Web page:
Salah Shechade was one of the bloodiest Hamas murderers ever, so that when Israel killed him on July 22nd 2002, it should have been occasion for grim satisfaction. Even more so since there was concrete information that he was planing the next murders, so killing him saved lives.
Killing his wife alongside him was to be regretted, though to be honest, it was a time of war, she was an adult and knew exactly what she was married to, and the option of arresting him and bringing him to justice didn't exist. A woman who goes to bed with a man with blood under his fingernails isn't a saint herself.
Their daughter, however, didn't choose her father. And the other twelve neighbors were innocent non-combatants, some of them children. After the bodies were all counted there was a furious debate in the Israeli public. Most of us were unconvinced that there had been no other choice; the air force made things worse by protesting they hadn't known how much collateral damage a one-ton bomb would cause in a residential neighborhood. I mean: duh. At the time I condemned the action, and do so still.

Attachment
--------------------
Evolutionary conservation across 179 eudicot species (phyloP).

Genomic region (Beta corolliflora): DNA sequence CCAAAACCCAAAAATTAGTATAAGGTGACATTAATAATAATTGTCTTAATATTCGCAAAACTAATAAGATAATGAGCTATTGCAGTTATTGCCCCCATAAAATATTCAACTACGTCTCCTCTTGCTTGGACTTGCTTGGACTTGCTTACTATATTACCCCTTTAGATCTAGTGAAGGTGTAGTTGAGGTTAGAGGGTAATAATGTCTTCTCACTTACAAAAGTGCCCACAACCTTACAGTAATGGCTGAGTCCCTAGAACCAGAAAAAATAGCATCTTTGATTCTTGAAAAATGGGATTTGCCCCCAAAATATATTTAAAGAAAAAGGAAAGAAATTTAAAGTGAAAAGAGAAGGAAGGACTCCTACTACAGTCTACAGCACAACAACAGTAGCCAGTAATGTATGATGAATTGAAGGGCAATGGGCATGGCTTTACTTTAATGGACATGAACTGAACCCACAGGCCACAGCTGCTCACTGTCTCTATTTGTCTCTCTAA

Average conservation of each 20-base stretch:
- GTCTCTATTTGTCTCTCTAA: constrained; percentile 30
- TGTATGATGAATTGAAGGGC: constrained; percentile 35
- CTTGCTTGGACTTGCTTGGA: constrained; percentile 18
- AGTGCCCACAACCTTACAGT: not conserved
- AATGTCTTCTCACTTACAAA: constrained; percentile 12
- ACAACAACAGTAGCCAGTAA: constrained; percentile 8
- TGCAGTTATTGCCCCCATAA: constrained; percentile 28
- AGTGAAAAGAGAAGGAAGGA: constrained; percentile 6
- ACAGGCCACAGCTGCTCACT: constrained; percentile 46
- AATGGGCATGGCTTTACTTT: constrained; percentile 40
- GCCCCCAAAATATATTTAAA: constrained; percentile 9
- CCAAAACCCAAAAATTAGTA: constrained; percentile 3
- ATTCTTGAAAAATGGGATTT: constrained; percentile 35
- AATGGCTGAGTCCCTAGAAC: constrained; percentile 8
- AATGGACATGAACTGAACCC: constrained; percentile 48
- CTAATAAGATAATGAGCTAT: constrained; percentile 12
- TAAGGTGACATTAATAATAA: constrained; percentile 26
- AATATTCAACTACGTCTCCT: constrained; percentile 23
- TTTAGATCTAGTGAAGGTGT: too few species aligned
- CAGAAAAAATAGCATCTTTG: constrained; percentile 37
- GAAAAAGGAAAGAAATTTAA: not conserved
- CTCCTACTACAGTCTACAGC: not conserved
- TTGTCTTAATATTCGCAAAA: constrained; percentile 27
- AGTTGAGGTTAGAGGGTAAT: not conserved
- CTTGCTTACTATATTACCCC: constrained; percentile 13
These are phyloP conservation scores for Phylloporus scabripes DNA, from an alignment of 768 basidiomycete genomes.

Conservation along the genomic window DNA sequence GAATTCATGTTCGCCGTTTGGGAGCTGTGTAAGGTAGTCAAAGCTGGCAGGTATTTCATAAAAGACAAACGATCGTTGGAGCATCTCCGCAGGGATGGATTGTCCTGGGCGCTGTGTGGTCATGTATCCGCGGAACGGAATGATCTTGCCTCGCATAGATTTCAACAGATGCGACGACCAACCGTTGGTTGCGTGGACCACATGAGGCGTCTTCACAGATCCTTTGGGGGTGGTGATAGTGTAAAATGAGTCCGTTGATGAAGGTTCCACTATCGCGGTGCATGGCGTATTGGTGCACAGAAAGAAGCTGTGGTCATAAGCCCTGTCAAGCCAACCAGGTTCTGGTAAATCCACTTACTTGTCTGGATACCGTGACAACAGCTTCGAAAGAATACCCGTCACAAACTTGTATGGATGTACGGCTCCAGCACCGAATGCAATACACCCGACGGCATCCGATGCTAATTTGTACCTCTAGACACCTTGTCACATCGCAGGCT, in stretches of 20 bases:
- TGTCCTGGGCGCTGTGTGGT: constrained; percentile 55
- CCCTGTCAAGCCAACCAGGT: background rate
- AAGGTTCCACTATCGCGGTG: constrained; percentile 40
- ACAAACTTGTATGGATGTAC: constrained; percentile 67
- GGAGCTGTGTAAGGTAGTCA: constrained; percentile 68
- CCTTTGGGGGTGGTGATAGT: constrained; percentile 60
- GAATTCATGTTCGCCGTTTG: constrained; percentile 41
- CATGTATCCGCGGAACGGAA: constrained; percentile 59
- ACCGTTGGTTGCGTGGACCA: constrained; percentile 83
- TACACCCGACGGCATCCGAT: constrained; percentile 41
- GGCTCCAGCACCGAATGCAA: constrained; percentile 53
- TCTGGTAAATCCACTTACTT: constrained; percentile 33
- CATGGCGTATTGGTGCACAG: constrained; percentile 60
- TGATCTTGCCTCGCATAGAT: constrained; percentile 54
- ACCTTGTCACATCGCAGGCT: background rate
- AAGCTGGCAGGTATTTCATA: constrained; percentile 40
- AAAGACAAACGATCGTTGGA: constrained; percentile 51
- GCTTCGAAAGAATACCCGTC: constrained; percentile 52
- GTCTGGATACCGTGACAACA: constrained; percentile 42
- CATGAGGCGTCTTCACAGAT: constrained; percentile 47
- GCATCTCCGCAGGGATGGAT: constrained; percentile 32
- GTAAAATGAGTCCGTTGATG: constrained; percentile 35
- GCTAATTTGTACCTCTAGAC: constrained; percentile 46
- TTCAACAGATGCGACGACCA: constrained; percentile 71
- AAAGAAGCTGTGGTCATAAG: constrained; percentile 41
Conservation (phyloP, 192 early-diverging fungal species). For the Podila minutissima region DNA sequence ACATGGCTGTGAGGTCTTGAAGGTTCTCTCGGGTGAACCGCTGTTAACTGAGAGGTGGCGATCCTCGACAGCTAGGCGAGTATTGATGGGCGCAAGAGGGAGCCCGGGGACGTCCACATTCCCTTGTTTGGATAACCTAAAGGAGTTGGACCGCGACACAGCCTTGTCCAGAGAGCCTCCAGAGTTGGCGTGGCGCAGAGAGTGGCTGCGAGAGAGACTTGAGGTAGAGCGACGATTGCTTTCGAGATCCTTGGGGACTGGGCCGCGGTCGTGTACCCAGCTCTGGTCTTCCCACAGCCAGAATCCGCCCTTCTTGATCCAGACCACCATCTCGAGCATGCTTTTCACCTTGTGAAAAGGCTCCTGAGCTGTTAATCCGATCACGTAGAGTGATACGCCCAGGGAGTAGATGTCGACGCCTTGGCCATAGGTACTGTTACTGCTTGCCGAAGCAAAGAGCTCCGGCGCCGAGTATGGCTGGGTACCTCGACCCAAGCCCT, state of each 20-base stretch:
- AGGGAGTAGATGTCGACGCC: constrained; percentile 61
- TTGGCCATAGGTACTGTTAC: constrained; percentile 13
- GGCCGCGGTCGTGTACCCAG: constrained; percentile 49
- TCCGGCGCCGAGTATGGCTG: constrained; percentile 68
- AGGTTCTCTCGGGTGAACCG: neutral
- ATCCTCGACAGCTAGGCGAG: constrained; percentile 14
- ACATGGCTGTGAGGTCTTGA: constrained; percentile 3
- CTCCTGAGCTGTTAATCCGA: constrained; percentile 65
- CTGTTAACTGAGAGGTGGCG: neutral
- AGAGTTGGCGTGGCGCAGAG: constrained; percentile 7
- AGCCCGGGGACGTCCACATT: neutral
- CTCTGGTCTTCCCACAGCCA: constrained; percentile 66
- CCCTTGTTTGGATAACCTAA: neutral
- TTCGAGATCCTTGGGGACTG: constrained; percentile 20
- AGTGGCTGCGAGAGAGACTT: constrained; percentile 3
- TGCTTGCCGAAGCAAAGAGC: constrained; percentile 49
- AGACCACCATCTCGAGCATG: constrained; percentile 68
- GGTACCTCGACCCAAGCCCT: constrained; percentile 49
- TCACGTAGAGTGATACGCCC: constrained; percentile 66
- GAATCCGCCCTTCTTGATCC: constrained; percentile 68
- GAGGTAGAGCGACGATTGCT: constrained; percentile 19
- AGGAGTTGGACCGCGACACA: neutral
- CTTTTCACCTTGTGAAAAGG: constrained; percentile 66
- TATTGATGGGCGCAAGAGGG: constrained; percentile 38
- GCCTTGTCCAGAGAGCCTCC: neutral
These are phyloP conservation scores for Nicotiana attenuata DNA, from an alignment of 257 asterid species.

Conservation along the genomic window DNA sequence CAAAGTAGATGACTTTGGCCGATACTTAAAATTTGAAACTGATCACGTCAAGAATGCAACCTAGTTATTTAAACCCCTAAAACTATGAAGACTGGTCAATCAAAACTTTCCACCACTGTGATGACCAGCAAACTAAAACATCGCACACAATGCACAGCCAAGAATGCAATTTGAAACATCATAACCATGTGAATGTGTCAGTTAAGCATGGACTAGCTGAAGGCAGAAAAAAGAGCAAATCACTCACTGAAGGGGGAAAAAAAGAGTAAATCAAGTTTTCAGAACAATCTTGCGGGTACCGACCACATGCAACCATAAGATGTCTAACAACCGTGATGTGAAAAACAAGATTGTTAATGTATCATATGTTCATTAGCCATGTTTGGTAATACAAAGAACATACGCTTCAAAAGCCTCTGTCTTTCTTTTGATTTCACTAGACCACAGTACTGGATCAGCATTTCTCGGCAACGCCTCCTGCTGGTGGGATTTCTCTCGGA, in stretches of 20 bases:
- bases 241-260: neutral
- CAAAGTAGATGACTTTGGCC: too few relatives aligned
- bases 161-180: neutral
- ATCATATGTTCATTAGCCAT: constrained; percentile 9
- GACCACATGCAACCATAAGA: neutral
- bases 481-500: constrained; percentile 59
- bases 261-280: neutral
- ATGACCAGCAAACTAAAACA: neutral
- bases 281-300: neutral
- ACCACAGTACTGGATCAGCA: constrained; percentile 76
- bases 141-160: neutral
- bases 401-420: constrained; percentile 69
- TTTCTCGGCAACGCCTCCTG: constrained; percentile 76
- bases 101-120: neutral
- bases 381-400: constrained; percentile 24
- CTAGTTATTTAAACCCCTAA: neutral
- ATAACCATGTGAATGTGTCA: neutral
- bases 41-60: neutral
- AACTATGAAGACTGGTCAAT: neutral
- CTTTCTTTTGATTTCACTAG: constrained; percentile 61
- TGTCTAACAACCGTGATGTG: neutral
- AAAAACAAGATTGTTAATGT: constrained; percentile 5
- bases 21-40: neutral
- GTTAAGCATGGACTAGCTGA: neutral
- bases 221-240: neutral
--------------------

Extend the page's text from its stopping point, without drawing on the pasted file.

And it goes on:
Interestingly, the discussion is still ongoing, though now it's taking place in different venues. The government has set up a commission of investigation (earlier this year). Two days ago the High Court of Justice turned down a motion by a number of Left-wing organizations who complained the commission can't be expected to do its job since it is staffed by retired military types. Basically, the Court suggested waiting for the results before rejecting them. (The decision is in Hebrew, of course).